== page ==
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Test Method for Asbestos in Soil was approved by ASTM committee.
Press Release Summary:
Feb 06, 2013 - ASTM D7521, Test Method for Determination of Asbestos in Soil,Â covers procedures through which to identify asbestos in soil, provide estimate of concentration of asbestos in sampled soil, as well as provide concentration of asbestos reported as number of asbestos structures per gram of sample. This standard was developed by Subcommittee D22.07 on Sampling and Analysis of Asbestos, part of ASTM International Committee D22 on Air Quality.
Original Press Release
Test Method for Asbestos in Soil Approved by ASTM Air Quality Committee
Press release date: Jan 29, 2013
According to Alan Segrave, division manager, laboratory services, Bureau Veritas, and an ASTM D22 member, many materials that are analyzed for asbestos are man-made and contain known types and quantities of asbestos. Testing soil presents a unique set of challenges.
“For soils, the asbestos is not typically homogeneous, and the soil matrix tends to mask lower levels of asbestos,” says Segrave. “A method was needed to address soils where an accurate assessment of what is in the sample could be determined.” ASTM D7521 covers procedures to:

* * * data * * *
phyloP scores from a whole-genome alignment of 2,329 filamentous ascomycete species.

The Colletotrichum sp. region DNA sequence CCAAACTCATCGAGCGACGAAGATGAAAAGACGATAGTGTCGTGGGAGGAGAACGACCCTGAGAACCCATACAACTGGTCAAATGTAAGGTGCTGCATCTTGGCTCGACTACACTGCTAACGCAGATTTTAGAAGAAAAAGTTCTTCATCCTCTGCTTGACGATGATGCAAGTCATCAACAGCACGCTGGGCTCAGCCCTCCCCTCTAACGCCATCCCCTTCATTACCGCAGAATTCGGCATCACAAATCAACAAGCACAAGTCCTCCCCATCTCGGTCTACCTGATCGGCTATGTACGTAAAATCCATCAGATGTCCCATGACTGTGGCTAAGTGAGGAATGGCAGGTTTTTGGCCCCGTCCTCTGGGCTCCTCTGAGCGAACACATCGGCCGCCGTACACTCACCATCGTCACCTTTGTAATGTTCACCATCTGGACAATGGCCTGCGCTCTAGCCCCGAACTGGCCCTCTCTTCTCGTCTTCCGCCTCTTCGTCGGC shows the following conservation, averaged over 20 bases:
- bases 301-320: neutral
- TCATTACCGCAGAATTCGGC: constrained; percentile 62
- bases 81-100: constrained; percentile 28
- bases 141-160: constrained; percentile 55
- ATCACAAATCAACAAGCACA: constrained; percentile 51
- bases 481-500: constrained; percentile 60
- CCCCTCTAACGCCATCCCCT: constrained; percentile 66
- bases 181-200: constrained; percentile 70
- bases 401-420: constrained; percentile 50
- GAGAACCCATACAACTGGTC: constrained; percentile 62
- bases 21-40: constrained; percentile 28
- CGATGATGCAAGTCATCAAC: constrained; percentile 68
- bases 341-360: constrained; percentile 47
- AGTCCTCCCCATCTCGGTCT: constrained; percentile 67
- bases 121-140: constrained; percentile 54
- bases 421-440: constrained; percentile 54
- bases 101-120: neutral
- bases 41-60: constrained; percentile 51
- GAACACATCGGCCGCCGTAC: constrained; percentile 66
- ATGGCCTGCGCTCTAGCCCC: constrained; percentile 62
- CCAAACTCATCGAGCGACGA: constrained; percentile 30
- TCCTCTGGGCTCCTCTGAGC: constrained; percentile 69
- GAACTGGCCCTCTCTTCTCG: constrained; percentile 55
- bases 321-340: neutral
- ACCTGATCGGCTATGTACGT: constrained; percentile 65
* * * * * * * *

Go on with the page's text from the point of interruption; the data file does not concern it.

• Identify asbestos in soil;
• Provide an estimate of the concentration of asbestos in the sampled soil; and
• Provide a concentration of asbestos reported as the number of asbestos structures per gram of sample.
“ASTM D7521 can be used for property transfers (Phase I assessments), brownfields or Superfund sites for pre-cleanup and post-cleanup assessment, initial surveys of soils and downstream migration studies of soils,” says Segrave. “Anyone who needs to test soils for asbestos will benefit from ASTM D7521. Laboratories will be able to test the samples the same way using the procedure, providing consistency and interpretation of results.” Regulatory bodies may specify the use of the test method to ensure compliance for applicable local, state and federal laws regarding asbestos.
Segrave notes that all interested parties are invited to participate in the ongoing development of ASTM D7521. “We are open to collaboration with others to improve the method or to use the method for other areas of interest, such as risk assessment,” says Segrave. “Now that we have a method to determine asbestos in soil, this opens up the door for other potential research.”
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ASTM Committee D22 Next Meeting: April 14-17, April Committee Week, Indianapolis, Ind.
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